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Calcutta High Court Orders CAG Audit Of Amphan Relief Amid Allegations Of Corruption & Irregularities In Relief Distribution Work

Sparsh Upadhyay
2 Dec 2020 7:15 AM GMT
Calcutta High Court Orders CAG Audit Of Amphan Relief Amid Allegations Of Corruption & Irregularities In Relief Distribution Work
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The Calcutta High Court on Tuesday (01st December) directed the Comptroller and Auditor General (CAG) of India to audit Amphan Cyclone related relief, amid allegations of irregularities and Corruption in distribution work. The Bench of Chief Justice Thottathil B. Radhakrishnan and Justice Arijit Banerjee was hearing a batch of petitions instituted in the public...

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The Calcutta High Court on Tuesday (01st December) directed the Comptroller and Auditor General (CAG) of India to audit Amphan Cyclone related relief, amid allegations of irregularities and Corruption in distribution work.

The Bench of Chief Justice Thottathil B. Radhakrishnan and Justice Arijit Banerjee was hearing a batch of petitions instituted in the public interest, projecting multi-faceted complaints regarding the different modalities of providing succour to those who are affected by Amphan in the State of West Bengal.

Importantly, the Court opined that "for comprehensively carrying out all the directions (which the Court issued in the instant Order), the Comptroller & Auditor General of India is a necessary party to these writ petitions."

Therefore, the Court impleaded the Comptroller & Auditor General of India as an additional respondent in all the writ petitions.

Background of the Petitions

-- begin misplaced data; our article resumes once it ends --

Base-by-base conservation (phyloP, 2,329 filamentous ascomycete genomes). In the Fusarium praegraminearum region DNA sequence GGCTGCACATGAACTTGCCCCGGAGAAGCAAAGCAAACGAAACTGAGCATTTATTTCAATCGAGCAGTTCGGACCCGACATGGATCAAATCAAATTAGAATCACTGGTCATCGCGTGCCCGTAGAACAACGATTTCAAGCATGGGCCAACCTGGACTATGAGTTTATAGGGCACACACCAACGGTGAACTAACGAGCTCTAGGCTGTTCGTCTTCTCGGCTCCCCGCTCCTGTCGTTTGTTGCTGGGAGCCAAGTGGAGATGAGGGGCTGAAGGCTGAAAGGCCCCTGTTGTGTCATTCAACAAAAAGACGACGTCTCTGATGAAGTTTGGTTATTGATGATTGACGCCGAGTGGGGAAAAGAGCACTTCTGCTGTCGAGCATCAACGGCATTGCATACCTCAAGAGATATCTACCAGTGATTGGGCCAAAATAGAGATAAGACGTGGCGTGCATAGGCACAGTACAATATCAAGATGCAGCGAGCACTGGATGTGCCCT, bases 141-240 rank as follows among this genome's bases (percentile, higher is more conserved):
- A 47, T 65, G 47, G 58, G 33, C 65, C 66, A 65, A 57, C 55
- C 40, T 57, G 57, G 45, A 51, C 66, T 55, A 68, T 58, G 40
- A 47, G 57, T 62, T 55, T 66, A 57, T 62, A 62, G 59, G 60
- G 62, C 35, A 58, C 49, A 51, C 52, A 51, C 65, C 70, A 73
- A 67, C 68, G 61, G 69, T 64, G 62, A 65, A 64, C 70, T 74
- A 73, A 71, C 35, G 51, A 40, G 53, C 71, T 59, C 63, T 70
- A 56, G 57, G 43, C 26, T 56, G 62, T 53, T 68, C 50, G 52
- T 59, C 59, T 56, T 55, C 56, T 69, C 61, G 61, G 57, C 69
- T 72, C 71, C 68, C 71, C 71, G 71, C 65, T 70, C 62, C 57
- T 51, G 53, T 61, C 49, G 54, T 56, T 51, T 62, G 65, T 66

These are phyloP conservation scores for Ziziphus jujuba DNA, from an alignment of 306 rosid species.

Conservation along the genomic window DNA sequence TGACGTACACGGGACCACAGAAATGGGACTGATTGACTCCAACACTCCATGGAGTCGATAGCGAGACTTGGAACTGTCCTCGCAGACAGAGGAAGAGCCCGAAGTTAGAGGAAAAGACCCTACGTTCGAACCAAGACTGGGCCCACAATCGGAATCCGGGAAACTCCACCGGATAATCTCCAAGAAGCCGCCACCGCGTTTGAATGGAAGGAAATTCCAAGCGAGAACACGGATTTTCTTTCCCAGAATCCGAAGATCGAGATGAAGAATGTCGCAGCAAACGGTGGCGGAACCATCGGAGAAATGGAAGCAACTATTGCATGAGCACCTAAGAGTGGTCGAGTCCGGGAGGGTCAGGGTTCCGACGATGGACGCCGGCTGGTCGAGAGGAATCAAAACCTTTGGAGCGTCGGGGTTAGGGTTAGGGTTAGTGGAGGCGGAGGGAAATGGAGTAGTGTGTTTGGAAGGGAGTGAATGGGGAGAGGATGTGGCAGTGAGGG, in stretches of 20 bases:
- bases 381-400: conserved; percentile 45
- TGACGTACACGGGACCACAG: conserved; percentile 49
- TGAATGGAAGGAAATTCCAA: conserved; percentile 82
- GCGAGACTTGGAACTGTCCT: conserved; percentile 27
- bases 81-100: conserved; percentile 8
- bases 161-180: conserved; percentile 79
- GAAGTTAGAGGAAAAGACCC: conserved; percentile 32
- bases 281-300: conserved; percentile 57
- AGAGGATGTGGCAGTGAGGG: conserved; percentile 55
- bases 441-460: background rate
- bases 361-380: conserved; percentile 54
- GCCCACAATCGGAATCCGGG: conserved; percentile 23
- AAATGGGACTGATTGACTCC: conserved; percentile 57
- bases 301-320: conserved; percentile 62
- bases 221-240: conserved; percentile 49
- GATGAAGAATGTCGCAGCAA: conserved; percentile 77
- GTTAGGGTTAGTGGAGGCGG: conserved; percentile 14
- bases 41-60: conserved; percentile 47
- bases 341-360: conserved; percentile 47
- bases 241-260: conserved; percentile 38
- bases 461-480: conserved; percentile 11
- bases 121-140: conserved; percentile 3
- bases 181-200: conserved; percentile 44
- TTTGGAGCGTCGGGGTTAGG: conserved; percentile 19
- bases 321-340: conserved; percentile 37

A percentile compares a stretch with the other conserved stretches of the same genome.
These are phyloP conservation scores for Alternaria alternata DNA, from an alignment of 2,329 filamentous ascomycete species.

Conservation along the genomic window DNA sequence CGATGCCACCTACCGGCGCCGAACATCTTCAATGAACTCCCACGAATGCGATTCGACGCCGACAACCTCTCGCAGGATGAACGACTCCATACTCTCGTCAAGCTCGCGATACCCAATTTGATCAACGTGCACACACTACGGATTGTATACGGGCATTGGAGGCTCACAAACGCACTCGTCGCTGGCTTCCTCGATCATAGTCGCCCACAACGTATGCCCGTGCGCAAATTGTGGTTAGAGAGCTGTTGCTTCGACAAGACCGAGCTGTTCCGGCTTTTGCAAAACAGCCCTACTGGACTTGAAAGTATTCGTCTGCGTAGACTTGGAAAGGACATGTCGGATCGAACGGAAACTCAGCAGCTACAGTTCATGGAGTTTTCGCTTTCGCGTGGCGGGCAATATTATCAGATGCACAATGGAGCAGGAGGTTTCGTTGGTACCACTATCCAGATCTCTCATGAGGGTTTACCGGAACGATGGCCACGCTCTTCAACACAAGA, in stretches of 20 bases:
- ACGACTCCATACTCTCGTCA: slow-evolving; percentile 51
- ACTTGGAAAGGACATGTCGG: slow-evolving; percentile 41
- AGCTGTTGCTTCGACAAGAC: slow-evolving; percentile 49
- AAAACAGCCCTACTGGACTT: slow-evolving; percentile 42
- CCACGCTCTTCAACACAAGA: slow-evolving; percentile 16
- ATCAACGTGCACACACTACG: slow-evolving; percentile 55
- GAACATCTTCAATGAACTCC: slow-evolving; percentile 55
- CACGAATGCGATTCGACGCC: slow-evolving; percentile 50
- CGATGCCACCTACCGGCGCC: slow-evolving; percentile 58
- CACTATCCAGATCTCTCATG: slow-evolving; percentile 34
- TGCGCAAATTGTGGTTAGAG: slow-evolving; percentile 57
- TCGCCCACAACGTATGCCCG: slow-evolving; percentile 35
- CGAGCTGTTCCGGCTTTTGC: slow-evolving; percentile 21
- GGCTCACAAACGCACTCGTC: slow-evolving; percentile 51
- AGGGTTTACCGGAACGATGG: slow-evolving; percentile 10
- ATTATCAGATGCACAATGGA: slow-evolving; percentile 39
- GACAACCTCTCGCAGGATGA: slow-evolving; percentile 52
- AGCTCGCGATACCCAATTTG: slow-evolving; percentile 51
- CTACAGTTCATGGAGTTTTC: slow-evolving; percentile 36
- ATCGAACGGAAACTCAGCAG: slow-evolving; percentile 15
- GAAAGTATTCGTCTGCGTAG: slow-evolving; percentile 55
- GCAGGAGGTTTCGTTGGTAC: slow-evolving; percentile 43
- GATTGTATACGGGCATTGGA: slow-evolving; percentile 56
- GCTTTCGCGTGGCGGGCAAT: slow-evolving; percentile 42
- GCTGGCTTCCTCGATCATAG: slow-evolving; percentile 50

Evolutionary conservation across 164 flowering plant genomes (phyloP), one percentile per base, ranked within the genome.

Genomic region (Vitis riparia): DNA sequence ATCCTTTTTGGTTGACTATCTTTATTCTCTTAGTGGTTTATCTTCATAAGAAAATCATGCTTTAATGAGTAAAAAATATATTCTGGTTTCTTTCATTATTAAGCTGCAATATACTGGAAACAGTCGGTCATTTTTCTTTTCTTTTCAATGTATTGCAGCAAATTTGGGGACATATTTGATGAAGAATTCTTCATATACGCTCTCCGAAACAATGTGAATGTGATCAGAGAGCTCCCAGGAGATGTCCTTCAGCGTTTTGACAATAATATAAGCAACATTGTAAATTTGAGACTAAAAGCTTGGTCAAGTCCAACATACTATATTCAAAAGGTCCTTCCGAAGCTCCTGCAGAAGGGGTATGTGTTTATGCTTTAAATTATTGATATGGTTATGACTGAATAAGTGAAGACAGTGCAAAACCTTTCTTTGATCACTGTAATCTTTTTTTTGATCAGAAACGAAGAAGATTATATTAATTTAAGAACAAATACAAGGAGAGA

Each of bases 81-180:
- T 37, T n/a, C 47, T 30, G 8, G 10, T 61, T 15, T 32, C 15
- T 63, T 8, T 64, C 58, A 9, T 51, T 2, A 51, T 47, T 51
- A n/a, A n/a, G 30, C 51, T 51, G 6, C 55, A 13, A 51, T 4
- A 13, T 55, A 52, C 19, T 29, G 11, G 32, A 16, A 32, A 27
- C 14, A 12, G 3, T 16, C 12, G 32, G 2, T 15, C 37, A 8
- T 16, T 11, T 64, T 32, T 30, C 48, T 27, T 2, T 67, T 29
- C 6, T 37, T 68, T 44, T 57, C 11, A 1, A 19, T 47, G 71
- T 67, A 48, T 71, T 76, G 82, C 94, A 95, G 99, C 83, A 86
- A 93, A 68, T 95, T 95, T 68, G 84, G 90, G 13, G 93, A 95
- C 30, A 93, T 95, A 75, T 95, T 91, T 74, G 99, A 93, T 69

It may be noted that in the wake of various sufferings of the people of West Bengal as a result of Amphan Cyclone, the Central Government rolled out schemes, which were intended to support the people of West Bengal.

The complaints of the different petitioners were that the State Government, through its officers, "had made an unauthorized and illegitimate pick and choose of persons to whom the benefits were doled out" and that the "Amphan schemes were not operated in the manner as envisaged either by the Union of India or the State Government."

It was further contended by the petitioners that there was no transparency in the distribution of Amphan relief.

Also, it was submitted that there was no material available in the public domain in terms of the provisions of the Right to Information Act or otherwise, which would enable the citizenry to access information regarding the identity of the persons to whom such benefits have been provided.

It was submitted that a large number of people, who were true and real victims of Amphan, suffered the loss of support by way of relief schemes.

Court's order

The Court, in its order remarked,

"The Comptroller and Auditor General of India has the necessary constitutional, statutory and administrative sanction, power and authority to conduct such inquiry as is necessary to ensure that there is financial audit and the performance audit of the utilization of the Amphan relief either extended by the Central Government and operationalized through the State Government or otherwise and ensure that there is an appropriate audit report of the performance as well as accounts."

Further, the Court said,

"This will pave way for the competent authority, either in the Central Government or the State Government or at both levels or at both ends, to decide the next course of action that should be taken in case of any fault being traced by the audit process of the Comptroller and Auditor General of India as regards performance and also regarding accounts."

The Court left it open for the Comptroller and Auditor General of India and its office to "take a comprehensive look at all the issues and carry out such audit, as is found necessary, to ensure that there is performance audit and financial audit of the Amphan related issues."

The Court requested the CAG to conclude the exercise within an outer limit of three months.

Regarding the complaint made on behalf of the petitioners that the list of Amphan relief beneficiaries shown on the website of the State Government does not reflect the true state of affairs, the Court observed that the matter fell within the domain of consideration of the Comptroller and Auditor General of India.

However, the Court clarified that the directions issued by it wouldn't stand in the way of the State Government or any other authority to carry on with the distribution of Amphan relief.

Thus, all the writ petitions along with the connected interlocutory applications stood disposed of.

[Read Order]


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